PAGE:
Democracy Now Interview: Confessions of an Economic Hit Man
Amy Goodman interview with John Perkins, author of Confessions of an Economic Hit Man: How the U.S. Uses Globalization to Cheat Poor Countries Out of Trillions (Democracy Now! November 9th, 2004)
Perkins writes, "The book was to be dedicated to the presidents of two countries, men who had been his clients whom I respected and thought of as kindred spirits - Jaime Roldós, president of Ecuador, and Omar Torrijos, president of Panama. Both had just died in fiery crashes. Their deaths were not accidental. They were assassinated because they opposed that fraternity of corporate, government, and banking heads whose goal is global empire. We Economic Hit Men failed to bring Roldós and Torrijos around, and the other type of hit men, the CIA-sanctioned jackals who were always right behind us, stepped in.
AMY GOODMAN: You're actually called economic hit men --e.h.m.’s?
JOHN PERKINS: Yeah, it was a tongue-in-cheek term that we called ourselves. Officially, I was a chief economist. We called ourselves e.h.m.'s. It was tongue-in-cheek. It was like, nobody will believe us if we say this, you know? And, so, we went to Saudi Arabia in the early seventies. We knew Saudi Arabia was the key to dropping our dependency, or to controlling the situation. And we worked out this deal whereby the Royal House of Saud agreed to send most of their petro-dollars back to the United States and invest them in U.S. government securities. The Treasury Department would use the interest from these securities to hire U.S. companies to build Saudi Arabia–new cities, new infrastructure–which we’ve done. And the House of Saud would agree to maintain the price of oil within acceptable limits to us, which they’ve done all of these years, and we would agree to keep the House of Saud in power as long as they did this, which we’ve done, which is one of the reasons we went to war with Iraq in the first place. And in Iraq we tried to implement the same policy that was so successful in Saudi Arabia, but Saddam Hussein didn't buy. When the economic hit men fail in this scenario, the next step is what we call the jackals. Jackals are C.I.A.-sanctioned people that come in and try to foment a coup or revolution. If that doesn't work, they perform assassinations. or try to. In the case of Iraq, they weren't able to get through to Saddam Hussein. He had -- His bodyguards were too good. He had doubles. They couldn’t get through to him. So the third line of defense, if the economic hit men and the jackals fail, the next line of defense is our young men and women, who are sent in to die and kill, which is what we’ve obviously done in Iraq.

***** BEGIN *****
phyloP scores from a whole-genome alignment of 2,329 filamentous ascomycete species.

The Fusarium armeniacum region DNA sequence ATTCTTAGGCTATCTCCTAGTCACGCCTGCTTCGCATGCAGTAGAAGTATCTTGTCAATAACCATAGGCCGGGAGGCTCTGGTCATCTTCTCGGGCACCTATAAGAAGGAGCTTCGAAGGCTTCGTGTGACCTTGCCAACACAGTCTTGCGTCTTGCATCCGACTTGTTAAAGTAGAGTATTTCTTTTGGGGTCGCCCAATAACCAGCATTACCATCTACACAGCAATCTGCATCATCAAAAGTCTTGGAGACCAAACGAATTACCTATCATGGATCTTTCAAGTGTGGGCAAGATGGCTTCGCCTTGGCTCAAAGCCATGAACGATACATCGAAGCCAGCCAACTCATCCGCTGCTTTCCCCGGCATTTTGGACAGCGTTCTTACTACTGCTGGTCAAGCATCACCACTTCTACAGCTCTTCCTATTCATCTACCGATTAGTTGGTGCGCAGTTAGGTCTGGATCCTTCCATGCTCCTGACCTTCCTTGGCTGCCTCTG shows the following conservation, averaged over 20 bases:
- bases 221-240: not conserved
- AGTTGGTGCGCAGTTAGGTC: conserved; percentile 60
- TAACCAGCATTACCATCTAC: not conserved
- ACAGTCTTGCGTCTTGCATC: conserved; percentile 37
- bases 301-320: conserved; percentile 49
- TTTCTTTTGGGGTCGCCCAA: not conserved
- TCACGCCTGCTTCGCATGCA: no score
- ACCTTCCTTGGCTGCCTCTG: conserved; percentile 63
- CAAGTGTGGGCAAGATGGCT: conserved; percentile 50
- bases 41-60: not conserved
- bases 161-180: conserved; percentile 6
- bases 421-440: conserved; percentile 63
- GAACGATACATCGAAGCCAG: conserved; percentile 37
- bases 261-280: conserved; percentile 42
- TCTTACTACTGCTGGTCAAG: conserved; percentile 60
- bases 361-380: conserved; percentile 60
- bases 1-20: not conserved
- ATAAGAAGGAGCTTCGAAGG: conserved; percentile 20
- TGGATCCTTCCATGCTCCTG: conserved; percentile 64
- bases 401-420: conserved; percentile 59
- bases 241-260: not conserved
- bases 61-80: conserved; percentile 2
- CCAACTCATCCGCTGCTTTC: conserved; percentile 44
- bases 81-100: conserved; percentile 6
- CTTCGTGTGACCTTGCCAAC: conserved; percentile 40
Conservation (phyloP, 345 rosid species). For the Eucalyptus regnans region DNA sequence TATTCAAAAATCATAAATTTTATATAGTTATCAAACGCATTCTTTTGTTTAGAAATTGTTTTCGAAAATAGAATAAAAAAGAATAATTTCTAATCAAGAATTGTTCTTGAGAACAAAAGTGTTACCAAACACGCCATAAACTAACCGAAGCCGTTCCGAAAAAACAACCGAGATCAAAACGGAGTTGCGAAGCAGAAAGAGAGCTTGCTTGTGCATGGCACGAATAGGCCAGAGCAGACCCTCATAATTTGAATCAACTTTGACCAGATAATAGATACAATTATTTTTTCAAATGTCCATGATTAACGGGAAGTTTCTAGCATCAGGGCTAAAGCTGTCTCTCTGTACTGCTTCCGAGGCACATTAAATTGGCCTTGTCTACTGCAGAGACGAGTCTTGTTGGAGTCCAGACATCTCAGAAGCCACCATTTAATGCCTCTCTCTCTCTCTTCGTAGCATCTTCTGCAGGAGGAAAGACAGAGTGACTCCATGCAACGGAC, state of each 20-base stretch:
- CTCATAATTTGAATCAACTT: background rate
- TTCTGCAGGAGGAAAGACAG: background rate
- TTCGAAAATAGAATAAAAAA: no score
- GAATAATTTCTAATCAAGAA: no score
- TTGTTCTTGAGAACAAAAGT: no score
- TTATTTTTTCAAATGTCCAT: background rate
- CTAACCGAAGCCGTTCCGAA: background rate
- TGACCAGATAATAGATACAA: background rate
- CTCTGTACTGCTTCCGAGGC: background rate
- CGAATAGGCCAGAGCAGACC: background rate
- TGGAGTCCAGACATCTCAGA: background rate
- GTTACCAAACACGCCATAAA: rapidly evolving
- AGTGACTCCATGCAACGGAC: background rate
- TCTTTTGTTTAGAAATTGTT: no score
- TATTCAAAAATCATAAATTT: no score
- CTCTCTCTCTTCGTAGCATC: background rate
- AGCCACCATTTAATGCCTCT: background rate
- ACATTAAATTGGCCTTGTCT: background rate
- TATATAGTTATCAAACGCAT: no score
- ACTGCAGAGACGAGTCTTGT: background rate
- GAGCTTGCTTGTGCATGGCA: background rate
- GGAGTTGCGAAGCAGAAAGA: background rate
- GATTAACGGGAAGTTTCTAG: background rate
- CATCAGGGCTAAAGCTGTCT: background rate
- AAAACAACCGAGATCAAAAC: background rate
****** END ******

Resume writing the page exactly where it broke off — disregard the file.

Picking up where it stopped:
AMY GOODMAN: Can you explain how Torrijos died?
JOHN PERKINS: Omar Torrijos, the President of Panama. Omar Torrijos had signed the Canal Treaty with Carter much -- and, you know, it passed our congress by only one vote. It was a highly contended issue. And Torrijos then also went ahead and negotiated with the Japanese to build a sea-level canal. The Japanese wanted to finance and construct a sea-level canal in Panama. Torrijos talked to them about this which very much upset Bechtel Corporation, whose president was George Schultz and senior council was Casper Weinberger. When Carter was thrown out (and that’s an interesting story–how that actually happened), when he lost the election, and Reagan came in and Schultz came in as Secretary of State from Bechtel, and Weinberger came from Bechtel to be Secretary of Defense, they were extremely angry at Torrijos -- tried to get him to renegotiate the Canal Treaty and not to talk to the Japanese. He adamantly refused. He was a very principled man. He had his problem, but he was a very principled man. He was an amazing man, Torrijos. And so, he died in a fiery airplane crash, which was connected to a tape recorder with explosives in it, which -- I was there. I had been working with him. I knew that we economic hit men had failed. I knew the jackals were closing in on him, and the next thing, his plane exploded with a tape recorder with a bomb in it. There's no question in my mind that it was C.I.A. sanctioned, and most -- many Latin American investigators have come to the same conclusion. Of course, we never heard about that in our country.